A Chronicle of the War: Including Historical Documents, Army and Navy Movements, Roster of State Troops, Etc. [Issued Quarterly, V. 1, |.], Брой 1
Arthur I. Street, 1898 - 160 страници
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6-pounders alliance American APRIL APRIL 21 Artillery Battalion batteries battle of Manila battleship bill blockade Board Brigadier-General Britain British Cape Verde Captain Cavalry Charles E Chickamauga CHRONICLE coal coast commanding committee Commodore Dewey COMPANY Congress Consul-General Lee cruiser Cuba Cuban insurgents Declaration of Paris declares Department East Edward European powers explosion Falls Church Frank Fred George George W Government Havana Henry House Infantry Infantry—Colonel Inquiry intervention Iowa island issue James John Joseph Key West knots Lieutenant Lieutenant-Colonel machine guns Madrid Maine disaster Major-General MARCH ment militia Minister Navy Department negotiations º º officers Ohio ordered Oregon peace Pennsylvania Philippines port Porto Rico President McKinley rapid-fire re-named reconcentrados Regiment—Colonel regts Reported that Spanish resolution Sampson Secretary Senate ship Smith Spain Spanish fleet Spanish naval Spanish navy Spanish-American speech squadron subsequently Tampa Thomas tion tons troops United United States fleet vessels volunteers warships Washington William H York
Страница 18 - ... the Government of Spain and the people of Cuba, and to secure in the island the establishment of a stable government, capable of maintaining order and observing its international obligations, insuring peace and tranquillity and the security of its citizens as well as our own, and to use the military and naval forces of the United States as may be necessary for these purposes.
Страница 21 - Second. That it is the duty of the United States to demand, and the government of the United States does hereby demand, that the government of Spain at once relinquish its authority and government in the island of Cuba and withdraw its land and naval forces from Cuba and Cuban waters.
Страница 17 - The present condition of affairs in Cuba is a constant menace to our peace and entails upon this Government an enormous expense. With such a conflict waged for years in an island so near us and with which our people have such trade and business relations; when the lives and liberty of our citizens are in constant danger and their property destroyed and themselves ruined; where our trading vessels are liable to seizure and are seized at our very door by...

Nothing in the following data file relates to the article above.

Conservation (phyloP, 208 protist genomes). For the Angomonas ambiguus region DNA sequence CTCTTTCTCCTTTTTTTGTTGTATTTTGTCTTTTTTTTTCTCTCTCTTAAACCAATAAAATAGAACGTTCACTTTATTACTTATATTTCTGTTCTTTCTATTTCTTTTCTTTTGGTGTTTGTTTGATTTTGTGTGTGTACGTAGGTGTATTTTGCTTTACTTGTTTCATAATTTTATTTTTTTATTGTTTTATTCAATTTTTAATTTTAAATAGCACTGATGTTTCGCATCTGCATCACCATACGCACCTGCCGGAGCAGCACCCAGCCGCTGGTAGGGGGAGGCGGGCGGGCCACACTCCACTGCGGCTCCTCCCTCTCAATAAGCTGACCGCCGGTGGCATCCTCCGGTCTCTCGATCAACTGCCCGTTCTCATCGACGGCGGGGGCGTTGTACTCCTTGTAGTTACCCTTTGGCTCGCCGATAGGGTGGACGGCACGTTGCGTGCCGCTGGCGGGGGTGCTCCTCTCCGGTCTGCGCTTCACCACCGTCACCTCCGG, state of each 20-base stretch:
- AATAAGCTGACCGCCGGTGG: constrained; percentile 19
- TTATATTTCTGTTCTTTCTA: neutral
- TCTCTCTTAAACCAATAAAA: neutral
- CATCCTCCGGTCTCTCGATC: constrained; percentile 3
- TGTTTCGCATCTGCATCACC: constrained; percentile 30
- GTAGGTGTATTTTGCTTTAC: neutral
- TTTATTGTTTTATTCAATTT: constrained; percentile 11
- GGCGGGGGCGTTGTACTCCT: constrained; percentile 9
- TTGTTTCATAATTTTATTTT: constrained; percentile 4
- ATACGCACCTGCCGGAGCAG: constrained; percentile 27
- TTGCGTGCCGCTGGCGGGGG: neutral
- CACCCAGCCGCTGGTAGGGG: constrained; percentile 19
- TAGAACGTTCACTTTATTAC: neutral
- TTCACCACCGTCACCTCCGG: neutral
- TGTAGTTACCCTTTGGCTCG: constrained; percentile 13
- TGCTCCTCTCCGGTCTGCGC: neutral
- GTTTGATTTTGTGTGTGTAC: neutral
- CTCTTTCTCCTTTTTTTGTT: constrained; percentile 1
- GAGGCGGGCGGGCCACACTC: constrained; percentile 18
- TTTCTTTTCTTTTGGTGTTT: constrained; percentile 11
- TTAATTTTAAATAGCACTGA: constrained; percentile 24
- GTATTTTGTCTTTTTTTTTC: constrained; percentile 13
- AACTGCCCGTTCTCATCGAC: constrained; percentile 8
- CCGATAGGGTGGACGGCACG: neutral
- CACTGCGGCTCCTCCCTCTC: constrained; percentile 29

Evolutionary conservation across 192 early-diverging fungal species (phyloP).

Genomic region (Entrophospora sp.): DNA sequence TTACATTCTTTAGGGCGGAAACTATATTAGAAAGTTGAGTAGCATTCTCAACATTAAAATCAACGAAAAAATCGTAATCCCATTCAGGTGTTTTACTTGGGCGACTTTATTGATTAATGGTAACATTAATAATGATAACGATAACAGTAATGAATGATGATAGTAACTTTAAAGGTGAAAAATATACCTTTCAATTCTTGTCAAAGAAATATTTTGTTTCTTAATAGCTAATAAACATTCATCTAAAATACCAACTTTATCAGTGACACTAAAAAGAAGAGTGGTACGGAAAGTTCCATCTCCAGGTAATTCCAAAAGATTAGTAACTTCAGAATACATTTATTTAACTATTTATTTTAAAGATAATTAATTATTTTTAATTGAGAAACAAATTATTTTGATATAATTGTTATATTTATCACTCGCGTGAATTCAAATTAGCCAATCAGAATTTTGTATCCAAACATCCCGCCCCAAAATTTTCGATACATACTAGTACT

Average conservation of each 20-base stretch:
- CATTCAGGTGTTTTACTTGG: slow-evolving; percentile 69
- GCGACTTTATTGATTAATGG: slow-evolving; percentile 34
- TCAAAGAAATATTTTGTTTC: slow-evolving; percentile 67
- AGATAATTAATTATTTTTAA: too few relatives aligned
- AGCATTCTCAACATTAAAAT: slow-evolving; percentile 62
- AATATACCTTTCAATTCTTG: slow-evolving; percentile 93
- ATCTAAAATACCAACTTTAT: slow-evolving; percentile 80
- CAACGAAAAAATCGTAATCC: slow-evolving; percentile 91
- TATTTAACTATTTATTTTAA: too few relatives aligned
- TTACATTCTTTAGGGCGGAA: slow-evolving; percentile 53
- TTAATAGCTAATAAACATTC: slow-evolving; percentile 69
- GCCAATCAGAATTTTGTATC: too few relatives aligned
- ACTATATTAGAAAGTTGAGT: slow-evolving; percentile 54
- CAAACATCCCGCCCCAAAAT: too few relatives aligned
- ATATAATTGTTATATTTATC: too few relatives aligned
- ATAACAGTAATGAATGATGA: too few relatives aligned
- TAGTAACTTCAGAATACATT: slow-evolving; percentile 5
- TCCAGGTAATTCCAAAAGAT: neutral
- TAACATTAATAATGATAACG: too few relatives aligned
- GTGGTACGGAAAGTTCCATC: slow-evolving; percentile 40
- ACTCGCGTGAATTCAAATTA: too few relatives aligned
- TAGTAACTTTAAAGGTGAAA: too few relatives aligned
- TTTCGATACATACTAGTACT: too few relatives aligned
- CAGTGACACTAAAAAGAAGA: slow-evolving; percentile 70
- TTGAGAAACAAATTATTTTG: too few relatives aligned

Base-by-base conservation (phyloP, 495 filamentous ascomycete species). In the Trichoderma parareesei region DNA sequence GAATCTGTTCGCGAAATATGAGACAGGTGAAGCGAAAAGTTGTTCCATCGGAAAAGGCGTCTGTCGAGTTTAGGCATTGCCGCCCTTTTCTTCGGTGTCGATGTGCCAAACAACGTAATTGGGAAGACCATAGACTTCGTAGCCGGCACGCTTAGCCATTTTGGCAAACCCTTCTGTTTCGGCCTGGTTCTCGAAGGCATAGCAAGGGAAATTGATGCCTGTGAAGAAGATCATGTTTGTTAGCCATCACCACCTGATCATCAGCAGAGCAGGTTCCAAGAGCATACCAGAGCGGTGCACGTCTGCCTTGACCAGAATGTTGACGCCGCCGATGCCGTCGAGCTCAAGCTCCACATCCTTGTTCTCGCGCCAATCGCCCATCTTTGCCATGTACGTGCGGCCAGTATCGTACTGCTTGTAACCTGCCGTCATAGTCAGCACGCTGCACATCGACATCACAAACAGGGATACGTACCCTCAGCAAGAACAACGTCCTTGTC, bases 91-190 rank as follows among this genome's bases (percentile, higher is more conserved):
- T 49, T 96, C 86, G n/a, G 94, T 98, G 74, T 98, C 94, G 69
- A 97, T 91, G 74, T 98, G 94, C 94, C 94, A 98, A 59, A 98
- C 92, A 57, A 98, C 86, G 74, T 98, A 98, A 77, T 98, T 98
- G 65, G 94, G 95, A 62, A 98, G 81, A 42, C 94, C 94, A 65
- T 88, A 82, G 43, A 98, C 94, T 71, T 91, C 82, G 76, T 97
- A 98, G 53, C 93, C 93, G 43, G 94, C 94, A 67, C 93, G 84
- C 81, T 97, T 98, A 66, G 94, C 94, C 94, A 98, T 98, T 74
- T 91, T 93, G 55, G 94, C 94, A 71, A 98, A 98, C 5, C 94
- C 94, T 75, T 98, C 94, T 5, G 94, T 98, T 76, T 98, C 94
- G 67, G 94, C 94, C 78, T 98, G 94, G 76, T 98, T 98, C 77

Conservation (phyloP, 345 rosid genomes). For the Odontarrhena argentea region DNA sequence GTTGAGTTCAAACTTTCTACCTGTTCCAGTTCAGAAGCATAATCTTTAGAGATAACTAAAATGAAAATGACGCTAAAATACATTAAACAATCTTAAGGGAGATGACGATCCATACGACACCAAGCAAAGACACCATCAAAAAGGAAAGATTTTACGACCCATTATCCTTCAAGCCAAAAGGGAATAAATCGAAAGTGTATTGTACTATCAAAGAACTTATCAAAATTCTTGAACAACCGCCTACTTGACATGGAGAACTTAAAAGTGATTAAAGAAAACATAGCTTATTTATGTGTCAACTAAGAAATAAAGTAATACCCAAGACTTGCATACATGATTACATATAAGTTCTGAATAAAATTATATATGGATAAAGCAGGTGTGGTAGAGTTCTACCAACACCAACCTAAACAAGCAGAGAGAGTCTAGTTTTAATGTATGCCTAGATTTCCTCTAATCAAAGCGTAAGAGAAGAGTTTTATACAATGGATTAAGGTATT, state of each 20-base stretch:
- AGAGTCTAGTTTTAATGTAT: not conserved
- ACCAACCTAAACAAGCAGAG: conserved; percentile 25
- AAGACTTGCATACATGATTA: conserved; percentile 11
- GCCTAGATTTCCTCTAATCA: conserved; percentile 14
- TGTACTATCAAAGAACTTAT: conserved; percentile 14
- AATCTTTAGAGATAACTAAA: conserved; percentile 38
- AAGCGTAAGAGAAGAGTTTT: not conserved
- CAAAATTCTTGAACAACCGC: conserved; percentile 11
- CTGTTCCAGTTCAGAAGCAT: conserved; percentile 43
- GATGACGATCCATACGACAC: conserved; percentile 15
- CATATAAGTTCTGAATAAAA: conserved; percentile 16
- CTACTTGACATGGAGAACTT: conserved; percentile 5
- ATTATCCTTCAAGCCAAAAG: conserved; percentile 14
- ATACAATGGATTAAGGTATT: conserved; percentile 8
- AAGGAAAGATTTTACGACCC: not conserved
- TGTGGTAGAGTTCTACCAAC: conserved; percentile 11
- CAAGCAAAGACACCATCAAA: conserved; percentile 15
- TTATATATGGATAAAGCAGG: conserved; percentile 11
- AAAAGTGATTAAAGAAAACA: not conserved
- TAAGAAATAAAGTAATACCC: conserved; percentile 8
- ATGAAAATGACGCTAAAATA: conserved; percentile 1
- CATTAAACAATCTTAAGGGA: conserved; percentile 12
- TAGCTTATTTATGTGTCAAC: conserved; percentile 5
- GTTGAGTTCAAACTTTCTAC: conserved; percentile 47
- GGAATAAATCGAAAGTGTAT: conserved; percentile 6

Страница 19 - That the United States hereby disclaims any disposition or intention to exercise sovereignty, jurisdiction, or control over said island except for the pacification thereof, and asserts its determination when that is accomplished to leave the government and control of the island to its people.
Страница 17 - Fourth, and which is of the utmost importance. The present condition of affairs in Cuba is a constant menace to our peace and entails upon this Government an enormous expense.
Страница 19 - Third. That the President of the United States be, and he hereby is, directed and empowered to use the enti.re land and naval forces of the United States, and to call into the actual service of the United States the militia of the several States, to such extent as may be necessary to carry these resolutions into effect.
Страница 32 - An act to provide for temporarily increasing the military establishment of the United States in time of war and for other purposes,
Страница 21 - ... be duly warned by the commander of one of the blockading vessels, who will indorse on her register the fact and date of such warning ; and if the same vessel shall again attempt to enter or leave the blockaded port, she will be captured and sent to the nearest convenient port, for such proceedings against her and her cargo as prize as may be deemed advisable.
Страница 26 - Government. 5. Any Spanish merchant vessel which prior to April 21, 1898, shall have sailed from any foreign port bound for any port or place in the United States shall be permitted to enter such port or place and to discharge her cargo, and afterwards forthwith to depart without molestation; and any such vessel, if met at sea by any United States ship, shall be permitted to continue her voyage to any port not blockaded.